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Her Name Was Brenda

When we exit the womb, we are at our purest. As we grow, our values and beliefs are formed through our contacts with our parents, relatives, and peers. These early role models have a tremendous effect on the people we become. 

Prejudice is a learned behavior. I had several teachers in the inner-city neighborhood of my childhood. Their words and actions taught me that if I were to become a part of my neighborhood, I would have to conform to its established norms. Unfortunately, conformity comes at a price. I paid that price with Brenda.

Brenda and my friendship was built around our mutual love of our “babies,” our dolls that we would proudly wheel up and down the neighborhood street like all good future mothers. I don’t remember how our bond formed, both of us being around six years old at the time we met, but I do remember that I would anxiously look out of my fourth-floor bedroom window in hopes that I would see my friend waiting for me on the corner across the street from my apartment building. Once spotted, I would grab my “baby,” my coach carriage, and make my way down the four flights of stairs to be by her side.

After looking both ways to cross the street as my father had taught me, I would run to the corner to join my best friend. What I was oblivious to at the time was that my friendship with Brenda was under the scrutiny of some “well intentioned parents” of the other children in my building.  You see, Brenda lived in the “colored” house, one block away, beyond the line of garages that separated my building from hers. As an innocent child, I didn’t know the word “prejudice,” but in the years to follow, its meaning would increasingly rear its ugly head.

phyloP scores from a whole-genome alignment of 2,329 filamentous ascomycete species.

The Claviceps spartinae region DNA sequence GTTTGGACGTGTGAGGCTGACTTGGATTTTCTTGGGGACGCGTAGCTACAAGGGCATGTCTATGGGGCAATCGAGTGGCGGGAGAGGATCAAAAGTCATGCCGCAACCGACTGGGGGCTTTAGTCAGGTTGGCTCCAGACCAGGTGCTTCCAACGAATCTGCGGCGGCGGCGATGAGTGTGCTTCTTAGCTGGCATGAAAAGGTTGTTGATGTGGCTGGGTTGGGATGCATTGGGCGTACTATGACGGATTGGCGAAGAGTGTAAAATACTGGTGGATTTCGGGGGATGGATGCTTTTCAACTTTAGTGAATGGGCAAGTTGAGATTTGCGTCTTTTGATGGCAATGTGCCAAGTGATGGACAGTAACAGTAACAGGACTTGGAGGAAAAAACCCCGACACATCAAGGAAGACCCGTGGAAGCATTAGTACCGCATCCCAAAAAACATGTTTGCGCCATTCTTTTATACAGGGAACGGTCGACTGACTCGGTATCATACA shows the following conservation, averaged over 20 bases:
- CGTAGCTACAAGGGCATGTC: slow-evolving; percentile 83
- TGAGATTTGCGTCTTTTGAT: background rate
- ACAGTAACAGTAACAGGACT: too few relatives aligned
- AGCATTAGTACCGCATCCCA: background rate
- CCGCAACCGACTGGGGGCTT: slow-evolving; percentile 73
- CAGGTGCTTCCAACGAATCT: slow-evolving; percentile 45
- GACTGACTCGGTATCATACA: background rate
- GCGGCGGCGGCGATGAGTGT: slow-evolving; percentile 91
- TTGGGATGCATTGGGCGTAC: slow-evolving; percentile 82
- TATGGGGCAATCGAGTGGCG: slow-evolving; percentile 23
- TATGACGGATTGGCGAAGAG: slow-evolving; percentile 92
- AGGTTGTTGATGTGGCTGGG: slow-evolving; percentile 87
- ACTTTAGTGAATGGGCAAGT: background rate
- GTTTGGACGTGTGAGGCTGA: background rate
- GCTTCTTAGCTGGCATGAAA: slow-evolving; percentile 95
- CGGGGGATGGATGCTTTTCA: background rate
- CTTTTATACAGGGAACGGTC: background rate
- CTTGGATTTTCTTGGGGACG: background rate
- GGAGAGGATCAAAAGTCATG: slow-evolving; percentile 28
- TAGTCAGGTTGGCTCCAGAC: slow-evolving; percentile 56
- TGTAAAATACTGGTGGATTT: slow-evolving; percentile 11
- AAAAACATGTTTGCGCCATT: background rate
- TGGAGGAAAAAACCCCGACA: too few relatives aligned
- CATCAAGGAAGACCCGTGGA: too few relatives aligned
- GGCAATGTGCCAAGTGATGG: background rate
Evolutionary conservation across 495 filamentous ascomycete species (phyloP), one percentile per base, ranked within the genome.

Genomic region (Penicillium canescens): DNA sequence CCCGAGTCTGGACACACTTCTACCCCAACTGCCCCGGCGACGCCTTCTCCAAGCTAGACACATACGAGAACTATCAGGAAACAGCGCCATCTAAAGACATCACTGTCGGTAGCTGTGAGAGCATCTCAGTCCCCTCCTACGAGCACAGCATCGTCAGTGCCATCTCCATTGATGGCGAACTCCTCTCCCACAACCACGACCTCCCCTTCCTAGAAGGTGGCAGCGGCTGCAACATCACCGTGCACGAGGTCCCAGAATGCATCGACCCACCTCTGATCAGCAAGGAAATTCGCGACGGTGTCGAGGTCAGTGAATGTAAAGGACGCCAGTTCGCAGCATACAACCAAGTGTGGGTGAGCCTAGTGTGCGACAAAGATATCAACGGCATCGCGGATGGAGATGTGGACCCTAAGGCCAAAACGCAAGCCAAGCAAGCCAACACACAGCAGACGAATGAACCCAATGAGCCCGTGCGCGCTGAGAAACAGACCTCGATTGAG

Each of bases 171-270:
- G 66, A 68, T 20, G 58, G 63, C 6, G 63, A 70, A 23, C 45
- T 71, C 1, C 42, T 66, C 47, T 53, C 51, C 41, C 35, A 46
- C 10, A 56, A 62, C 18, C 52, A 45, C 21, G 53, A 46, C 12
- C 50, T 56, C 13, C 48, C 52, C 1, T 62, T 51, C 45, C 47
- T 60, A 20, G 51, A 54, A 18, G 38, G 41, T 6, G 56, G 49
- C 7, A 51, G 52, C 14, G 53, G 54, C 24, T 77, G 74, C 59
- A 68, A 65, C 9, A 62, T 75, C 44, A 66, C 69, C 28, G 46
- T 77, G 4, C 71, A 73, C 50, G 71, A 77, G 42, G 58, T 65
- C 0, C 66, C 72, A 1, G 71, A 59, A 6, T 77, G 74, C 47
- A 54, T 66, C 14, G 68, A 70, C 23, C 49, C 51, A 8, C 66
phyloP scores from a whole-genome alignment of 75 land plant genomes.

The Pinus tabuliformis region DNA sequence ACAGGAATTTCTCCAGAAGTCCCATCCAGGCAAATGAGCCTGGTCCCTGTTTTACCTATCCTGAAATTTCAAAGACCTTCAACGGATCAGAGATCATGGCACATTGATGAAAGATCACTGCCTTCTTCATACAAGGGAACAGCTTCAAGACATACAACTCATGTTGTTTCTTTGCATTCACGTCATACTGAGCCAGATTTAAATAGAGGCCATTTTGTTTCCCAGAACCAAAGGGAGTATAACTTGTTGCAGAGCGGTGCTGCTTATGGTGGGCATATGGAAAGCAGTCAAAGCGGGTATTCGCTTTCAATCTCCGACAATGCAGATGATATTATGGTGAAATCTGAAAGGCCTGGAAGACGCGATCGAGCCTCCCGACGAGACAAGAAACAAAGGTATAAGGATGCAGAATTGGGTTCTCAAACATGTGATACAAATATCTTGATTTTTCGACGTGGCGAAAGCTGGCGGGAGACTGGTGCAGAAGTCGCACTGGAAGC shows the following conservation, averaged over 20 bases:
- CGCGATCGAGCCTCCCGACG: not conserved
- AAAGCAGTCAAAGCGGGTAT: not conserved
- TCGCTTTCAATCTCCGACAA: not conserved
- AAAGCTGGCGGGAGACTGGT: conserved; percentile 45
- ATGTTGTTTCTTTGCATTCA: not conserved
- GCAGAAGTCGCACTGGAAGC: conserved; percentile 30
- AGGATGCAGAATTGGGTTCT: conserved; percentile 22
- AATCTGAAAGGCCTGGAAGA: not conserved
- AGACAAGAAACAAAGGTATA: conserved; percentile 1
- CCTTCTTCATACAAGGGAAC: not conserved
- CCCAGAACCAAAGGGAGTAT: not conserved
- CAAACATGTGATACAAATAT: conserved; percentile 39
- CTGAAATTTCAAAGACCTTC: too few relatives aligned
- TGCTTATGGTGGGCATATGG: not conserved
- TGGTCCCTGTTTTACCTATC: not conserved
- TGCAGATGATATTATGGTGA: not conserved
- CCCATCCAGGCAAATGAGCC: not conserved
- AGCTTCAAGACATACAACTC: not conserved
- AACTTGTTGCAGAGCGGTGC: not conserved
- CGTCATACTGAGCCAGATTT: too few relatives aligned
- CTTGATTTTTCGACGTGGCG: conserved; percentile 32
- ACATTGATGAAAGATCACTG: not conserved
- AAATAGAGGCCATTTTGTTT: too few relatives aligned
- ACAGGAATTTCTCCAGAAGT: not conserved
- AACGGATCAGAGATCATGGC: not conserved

I have little recollection as to Brenda’s physical appearance, somehow that never seemed important to our relationship. We didn’t see the differences between us, only the similarities. Together we were a team, sharing in the magical, imaginary world of childhood. She was my best friend. Now, as a grandmother of two young children, I am constantly reminded about how influential a good friend is upon early childhood development.

Brenda never invited me to her house. It was as if an unspoken rule existed between us. We could be “street friends,” but not “house friends.” As a curious and uninhibited child however, I once entered into the “colored house” to call for Brenda. As I walked through its hallways, apprehension came over me and I quickly turned and ran out of her building. I never shared the story of my little excursion with her. I somehow must have felt that I had crossed an imaginary line in our friendship.

As a former teacher of young children, I have seen first hand how important it is for a child to be accepted by his/her peers. Oftentimes, the need for acceptance is at the expense of someone else being rejected. I speak from experience. It was a lesson I learned at a very young age. My need for acceptance resulted in my rejection of Brenda.

I can’t remember the exact circumstances surrounding the end of our friendship. Did I no longer look towards the corner to see if she was waiting for me? Did I run the other way when I saw her? Did I go out of my way to avoid her? I really have no recollection. I do know, however the reason behind it; my insecure self’s need to belong.